August 2019 Issue
Green Tea Catechins
By Carrie Dennett, MPH, RDN, CD
Vol. 21, No. 8, P. 18
These antioxidants aren’t panaceas but do show promise in fighting certain diseases.
Green tea has a decades-old reputation as a fat-burning, cancer-fighting elixir in a cup, in part because of its role in traditional—and healthful—Asian diets, but also because of its catechins, a group of polyphenols largely found in tea, cocoa, and berries. Search for “tea and health” on PubMed and you’ll find thousands of studies, some high quality and based on strong evidence but many not.1 Unfortunately, results of many laboratory studies have been unreasonably extrapolated to human health, with the resulting weak claims picked up and spread through popular media.
If you were to trace the phytochemical “family tree,” catechins are types of flavanols, which are types of flavonoids, which are types of polyphenols. The main catechins are catechin, epicatechin, epigallocatechin (EGC), epicatechin gallate (ECG), and epigallocatechin gallate (EGCG). High concentrations of catechins can be found in red wine, broad beans, black grapes, apricots, and strawberries. Epicatechin concentrations are high in apples, blackberries, broad beans, cherries, black grapes, pears, raspberries, and cocoa/chocolate.
However, one of the richest, best-studied, and most attention-grabbing sources of catechins is the Camellia sinensis plant, from which green, black, white, and oolong teas derive. EGC, ECG, and EGCG are found in high concentrations in oolong, black, and green teas, but particularly in green tea because the leaves are dried and steamed instead of fermented (fermentation converts some of the catechins into more complex theaflavins and other flavonoids).1-3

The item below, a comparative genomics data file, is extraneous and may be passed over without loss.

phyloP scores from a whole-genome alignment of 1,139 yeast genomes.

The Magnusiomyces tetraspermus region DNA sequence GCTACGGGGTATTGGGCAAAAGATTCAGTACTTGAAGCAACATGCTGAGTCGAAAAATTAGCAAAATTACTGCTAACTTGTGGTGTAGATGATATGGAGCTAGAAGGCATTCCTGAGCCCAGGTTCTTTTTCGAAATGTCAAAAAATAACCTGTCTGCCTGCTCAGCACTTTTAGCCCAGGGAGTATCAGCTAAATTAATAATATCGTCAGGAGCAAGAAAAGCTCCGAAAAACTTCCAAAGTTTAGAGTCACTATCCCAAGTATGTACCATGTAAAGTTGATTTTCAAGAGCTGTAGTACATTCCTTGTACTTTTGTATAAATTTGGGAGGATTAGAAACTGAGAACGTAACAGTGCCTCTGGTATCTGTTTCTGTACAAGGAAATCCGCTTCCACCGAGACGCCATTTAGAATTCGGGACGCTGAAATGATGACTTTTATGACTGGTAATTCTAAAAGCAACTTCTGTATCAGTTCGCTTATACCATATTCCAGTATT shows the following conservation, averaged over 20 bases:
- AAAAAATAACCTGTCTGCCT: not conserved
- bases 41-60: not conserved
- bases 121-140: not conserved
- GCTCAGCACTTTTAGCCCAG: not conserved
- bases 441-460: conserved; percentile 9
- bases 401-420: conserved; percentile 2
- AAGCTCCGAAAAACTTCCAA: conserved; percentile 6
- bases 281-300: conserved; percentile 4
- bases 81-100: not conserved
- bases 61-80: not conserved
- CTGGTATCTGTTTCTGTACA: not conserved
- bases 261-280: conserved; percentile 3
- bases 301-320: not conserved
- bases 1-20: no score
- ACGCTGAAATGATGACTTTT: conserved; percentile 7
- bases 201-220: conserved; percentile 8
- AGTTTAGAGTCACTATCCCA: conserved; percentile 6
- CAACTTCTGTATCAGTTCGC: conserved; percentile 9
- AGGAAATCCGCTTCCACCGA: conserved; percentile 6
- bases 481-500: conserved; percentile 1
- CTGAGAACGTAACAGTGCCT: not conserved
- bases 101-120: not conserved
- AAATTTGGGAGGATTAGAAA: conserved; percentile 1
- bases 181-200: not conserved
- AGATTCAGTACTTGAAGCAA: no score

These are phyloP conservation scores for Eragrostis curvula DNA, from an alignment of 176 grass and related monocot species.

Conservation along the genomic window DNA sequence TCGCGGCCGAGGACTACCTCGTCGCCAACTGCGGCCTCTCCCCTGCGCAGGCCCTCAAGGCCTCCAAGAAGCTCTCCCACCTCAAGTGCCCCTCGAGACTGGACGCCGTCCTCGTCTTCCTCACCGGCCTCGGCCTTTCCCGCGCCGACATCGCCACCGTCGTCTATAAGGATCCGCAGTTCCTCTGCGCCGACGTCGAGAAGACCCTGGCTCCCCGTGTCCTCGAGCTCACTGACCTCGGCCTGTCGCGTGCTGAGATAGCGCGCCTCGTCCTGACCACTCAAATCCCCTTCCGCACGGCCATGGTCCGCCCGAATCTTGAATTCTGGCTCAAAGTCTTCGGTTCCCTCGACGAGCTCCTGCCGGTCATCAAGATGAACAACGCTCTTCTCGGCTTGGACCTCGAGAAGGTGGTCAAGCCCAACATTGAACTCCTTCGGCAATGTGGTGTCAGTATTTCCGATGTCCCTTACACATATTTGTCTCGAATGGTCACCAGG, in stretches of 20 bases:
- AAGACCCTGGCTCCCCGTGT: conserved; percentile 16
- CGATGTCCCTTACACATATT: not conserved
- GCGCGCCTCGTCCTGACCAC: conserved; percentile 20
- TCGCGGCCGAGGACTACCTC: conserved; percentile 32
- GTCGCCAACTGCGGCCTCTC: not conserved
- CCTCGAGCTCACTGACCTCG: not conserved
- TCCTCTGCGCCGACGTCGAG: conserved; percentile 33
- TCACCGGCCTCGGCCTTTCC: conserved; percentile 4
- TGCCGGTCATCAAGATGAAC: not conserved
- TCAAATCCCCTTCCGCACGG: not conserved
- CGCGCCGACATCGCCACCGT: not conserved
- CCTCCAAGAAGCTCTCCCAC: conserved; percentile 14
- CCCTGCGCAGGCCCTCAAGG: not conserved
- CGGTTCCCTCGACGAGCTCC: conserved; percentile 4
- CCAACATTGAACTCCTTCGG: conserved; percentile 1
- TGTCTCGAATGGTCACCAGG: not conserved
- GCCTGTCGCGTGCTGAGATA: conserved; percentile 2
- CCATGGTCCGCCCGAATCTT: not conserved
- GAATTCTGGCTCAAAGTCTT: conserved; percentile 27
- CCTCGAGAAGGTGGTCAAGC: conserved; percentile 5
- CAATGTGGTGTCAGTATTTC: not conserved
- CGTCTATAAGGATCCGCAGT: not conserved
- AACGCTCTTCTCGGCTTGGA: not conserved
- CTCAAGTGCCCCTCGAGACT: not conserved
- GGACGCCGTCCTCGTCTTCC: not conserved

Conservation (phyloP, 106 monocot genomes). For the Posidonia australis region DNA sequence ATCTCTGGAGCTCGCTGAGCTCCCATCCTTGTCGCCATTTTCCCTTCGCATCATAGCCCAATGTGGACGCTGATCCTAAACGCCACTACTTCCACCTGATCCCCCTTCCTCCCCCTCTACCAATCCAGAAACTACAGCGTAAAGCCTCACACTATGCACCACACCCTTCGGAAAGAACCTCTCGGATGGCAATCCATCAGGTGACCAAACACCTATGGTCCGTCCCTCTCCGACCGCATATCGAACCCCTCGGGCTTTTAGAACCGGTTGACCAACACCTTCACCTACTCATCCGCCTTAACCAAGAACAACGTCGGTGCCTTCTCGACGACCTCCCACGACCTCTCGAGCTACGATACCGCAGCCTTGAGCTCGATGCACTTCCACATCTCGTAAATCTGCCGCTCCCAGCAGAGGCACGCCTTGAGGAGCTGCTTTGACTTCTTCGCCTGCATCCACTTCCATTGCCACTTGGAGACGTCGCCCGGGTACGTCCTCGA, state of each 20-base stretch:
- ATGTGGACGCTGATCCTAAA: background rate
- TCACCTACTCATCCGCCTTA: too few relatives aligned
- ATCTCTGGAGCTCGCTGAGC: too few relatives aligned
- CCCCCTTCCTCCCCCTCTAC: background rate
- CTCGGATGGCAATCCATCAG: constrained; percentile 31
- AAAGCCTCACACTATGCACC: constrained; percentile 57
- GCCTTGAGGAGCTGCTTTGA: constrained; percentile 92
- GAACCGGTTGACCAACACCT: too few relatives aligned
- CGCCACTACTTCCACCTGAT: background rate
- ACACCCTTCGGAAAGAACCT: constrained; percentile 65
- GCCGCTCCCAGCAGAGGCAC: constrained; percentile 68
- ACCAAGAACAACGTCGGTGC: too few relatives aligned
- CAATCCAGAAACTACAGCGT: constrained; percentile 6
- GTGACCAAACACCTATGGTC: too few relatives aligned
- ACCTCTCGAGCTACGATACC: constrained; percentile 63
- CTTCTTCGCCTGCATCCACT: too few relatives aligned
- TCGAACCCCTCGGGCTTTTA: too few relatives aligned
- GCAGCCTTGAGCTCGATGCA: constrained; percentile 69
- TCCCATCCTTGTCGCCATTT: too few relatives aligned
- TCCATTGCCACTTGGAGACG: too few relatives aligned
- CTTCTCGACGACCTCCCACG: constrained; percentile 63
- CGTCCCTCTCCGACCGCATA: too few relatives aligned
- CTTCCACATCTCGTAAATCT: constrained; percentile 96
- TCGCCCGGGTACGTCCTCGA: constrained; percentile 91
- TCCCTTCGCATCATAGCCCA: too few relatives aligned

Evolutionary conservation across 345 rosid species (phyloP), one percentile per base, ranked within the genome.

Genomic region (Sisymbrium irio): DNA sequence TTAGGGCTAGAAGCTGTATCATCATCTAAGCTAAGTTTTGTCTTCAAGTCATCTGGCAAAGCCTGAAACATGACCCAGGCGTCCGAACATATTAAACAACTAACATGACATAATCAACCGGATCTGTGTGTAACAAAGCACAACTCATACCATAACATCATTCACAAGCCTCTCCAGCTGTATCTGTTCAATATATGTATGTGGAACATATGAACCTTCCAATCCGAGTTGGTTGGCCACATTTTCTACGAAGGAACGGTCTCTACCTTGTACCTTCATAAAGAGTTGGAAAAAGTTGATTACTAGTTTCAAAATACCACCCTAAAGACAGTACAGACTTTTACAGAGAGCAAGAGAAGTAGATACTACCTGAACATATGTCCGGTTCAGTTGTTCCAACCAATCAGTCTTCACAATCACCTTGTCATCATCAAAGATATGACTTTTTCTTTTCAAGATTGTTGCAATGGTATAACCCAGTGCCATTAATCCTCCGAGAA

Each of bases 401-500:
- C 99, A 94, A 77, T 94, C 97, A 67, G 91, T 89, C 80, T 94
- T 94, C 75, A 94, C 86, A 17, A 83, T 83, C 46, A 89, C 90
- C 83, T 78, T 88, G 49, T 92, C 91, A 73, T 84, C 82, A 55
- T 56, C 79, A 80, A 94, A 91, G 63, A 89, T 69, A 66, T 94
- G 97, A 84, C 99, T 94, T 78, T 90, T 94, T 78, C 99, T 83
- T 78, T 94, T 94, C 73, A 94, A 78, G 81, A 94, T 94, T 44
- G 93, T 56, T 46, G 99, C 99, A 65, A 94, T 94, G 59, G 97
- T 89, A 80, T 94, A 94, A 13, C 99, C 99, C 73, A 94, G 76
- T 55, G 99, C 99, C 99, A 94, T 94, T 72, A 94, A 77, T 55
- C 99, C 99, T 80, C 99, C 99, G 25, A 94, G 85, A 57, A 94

Traditional Medicine Goes Modern
C sinensis historically has been used for medicinal purposes. EGCG accounts for about two-thirds of the catechins in green tea and thus has attracted the most attention in the scientific community.2,3
Catechins, especially EGCG, have strong antioxidant activity and are notable for their ability to scavenge free radicals.1,2 These antioxidant capabilities are significant, because inflammation and oxidative stress—the imbalance between pro-oxidants and antioxidants that results in free radical damage—are considered underlying causes of many chronic diseases, including CVD, type 2 diabetes, neurodegenerative diseases, and cancer.4 Catechins also can bond to proteins, lipids, and nucleic acids, and their ability to bind to proteins may be an important mechanism behind their anticancer and other health-promoting properties.1,5 It’s thought that the benefits of tea primarily come from its catechins, but also from its smaller amounts of quercetin and other polyphenols—as well as its alkaloids, such as caffeine and theobromine.1 So, despite the hype around EGCG, it’s not all about the EGCG.
“That’s a traditional approach in pharmacology, to study a pure compound,” says Chung Yang, PhD, a distinguished professor at Rutgers University in New Brunswick, New Jersey, who studies the pharmacology and other aspects of green tea and health. He agrees that not all of green tea’s benefits are from the EGCG. “I think it’s probably an additive effect of not just the catechins but the other constituents,” Yang says, pointing out that caffeine may aid in weight management and that tea contains theanine, an amino acid that research suggests may promote a relaxed but alert mental state and confer other health benefits.6
Nagi Kumar, PhD, RD, FADA, director of cancer chemoprevention at Moffitt Cancer Center & Research Institute in Tampa, Florida, says that, although many clinical trials have emphasized the efficacy of EGCG, they all used a catechin supplement that contained all the catechins present naturally in green tea. “This is because in vitro and in vivo studies have clearly shown that all the catechins are required to provide the cancer-preventive effects seen with green tea catechins,” she says. “If EGCG is given only as a single catechin, the cancer prevention effects are not observed—proving once again the synergistic effects of these natural substances and the need to provide these supplements as they appear in nature.”